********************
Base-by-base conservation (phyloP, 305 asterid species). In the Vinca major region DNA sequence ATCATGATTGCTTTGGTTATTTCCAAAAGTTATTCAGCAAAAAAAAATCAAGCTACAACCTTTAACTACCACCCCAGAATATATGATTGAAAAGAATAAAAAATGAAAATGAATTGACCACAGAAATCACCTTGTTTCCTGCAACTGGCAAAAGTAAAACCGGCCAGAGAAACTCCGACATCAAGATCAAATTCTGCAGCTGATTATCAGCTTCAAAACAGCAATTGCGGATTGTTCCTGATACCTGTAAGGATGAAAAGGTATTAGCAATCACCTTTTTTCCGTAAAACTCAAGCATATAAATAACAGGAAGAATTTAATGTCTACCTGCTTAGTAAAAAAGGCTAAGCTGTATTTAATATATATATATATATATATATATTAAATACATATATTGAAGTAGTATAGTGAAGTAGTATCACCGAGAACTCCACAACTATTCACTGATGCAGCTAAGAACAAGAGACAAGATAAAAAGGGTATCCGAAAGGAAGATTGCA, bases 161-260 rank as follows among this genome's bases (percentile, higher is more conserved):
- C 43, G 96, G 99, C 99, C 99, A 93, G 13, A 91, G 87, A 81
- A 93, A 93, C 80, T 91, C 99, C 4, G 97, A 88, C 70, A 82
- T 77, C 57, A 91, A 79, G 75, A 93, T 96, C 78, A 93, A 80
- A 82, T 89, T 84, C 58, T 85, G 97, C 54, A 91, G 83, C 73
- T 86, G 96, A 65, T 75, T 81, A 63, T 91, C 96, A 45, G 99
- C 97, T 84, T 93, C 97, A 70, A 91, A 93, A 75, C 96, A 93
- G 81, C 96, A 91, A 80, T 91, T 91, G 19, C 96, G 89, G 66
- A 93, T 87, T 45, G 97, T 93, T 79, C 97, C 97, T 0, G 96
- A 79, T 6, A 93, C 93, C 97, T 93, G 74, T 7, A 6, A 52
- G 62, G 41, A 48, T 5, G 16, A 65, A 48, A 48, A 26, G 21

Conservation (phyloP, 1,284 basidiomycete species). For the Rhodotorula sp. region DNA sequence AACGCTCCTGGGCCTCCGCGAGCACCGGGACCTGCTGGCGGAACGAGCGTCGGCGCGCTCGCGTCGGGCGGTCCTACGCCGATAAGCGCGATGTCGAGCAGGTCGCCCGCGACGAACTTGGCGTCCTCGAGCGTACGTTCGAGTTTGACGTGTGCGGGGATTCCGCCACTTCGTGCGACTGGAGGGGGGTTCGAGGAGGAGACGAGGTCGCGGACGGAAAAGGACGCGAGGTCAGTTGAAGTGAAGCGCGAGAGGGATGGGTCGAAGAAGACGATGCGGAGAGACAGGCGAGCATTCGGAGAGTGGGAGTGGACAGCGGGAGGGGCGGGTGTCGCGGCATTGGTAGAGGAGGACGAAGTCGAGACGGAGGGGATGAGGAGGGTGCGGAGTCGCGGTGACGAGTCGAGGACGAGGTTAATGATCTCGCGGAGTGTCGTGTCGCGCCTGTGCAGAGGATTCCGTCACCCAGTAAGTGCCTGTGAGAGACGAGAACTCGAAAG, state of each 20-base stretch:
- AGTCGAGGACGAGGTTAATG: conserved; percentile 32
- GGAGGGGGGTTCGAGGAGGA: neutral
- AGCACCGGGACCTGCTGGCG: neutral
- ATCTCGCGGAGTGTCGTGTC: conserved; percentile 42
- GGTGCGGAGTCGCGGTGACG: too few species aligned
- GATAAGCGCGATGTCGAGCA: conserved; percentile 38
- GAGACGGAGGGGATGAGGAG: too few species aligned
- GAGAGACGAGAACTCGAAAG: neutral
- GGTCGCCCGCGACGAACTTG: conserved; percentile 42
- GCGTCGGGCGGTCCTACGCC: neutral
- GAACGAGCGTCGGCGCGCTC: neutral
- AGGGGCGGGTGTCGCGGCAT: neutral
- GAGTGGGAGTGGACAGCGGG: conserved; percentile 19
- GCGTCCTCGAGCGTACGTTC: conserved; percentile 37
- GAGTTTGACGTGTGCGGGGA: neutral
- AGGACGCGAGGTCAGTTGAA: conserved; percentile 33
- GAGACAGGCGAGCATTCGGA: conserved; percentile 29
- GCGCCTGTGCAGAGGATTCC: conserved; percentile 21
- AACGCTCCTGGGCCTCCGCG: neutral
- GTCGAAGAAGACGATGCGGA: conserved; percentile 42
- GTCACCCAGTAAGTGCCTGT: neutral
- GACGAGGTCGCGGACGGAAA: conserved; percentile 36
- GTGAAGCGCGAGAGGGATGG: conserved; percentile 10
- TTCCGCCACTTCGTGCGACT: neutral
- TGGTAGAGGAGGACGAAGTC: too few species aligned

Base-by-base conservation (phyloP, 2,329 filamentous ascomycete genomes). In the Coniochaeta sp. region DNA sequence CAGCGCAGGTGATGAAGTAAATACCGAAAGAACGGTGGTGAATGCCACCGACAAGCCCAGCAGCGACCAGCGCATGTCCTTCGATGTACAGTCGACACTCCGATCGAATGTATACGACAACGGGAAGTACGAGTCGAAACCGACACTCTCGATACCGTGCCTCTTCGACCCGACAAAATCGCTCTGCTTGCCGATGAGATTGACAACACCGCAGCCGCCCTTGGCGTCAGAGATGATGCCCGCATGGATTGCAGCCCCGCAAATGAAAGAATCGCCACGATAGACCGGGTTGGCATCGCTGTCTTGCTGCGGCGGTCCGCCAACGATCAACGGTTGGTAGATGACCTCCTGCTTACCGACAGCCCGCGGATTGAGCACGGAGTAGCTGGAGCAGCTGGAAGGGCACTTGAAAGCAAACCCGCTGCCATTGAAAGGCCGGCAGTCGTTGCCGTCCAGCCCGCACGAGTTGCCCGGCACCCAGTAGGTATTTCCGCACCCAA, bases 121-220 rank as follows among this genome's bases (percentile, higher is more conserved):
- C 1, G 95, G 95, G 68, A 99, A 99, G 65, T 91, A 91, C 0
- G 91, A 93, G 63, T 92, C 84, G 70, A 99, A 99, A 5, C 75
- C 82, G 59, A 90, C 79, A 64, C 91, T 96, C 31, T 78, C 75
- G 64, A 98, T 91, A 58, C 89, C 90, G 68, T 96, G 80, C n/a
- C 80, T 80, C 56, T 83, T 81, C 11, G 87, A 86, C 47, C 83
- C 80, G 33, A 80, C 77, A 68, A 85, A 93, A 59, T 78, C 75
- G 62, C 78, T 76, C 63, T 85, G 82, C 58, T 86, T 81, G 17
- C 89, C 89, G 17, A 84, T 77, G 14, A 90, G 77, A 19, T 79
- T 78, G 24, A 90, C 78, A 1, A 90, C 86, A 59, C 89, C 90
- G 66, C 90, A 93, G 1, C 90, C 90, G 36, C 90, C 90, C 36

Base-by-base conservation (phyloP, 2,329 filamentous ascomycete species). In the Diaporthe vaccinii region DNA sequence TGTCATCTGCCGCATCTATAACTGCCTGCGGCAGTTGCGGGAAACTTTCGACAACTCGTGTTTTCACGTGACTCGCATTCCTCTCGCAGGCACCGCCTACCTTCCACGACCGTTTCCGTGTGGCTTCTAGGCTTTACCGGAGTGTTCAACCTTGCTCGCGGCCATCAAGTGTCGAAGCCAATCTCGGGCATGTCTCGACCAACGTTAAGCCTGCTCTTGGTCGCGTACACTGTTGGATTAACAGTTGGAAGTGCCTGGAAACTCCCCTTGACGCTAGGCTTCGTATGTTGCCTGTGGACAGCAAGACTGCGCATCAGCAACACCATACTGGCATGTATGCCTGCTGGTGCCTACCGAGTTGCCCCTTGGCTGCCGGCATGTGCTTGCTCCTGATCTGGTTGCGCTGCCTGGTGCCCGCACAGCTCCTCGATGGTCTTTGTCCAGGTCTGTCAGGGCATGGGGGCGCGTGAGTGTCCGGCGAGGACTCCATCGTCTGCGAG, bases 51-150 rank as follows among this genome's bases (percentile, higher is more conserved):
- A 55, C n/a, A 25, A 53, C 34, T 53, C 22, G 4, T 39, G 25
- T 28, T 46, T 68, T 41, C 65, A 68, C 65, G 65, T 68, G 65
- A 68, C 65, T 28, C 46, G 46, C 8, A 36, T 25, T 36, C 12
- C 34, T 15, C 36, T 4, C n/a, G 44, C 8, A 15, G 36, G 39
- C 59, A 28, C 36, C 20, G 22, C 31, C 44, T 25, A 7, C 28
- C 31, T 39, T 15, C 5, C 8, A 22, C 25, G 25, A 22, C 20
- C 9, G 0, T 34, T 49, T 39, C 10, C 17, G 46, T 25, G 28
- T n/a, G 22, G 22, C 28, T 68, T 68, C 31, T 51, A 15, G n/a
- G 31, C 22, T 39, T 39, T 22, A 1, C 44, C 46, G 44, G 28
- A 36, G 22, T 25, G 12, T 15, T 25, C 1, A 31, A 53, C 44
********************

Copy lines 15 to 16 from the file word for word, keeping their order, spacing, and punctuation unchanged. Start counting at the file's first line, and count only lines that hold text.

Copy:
- AGCACCGGGACCTGCTGGCG: neutral
- ATCTCGCGGAGTGTCGTGTC: conserved; percentile 42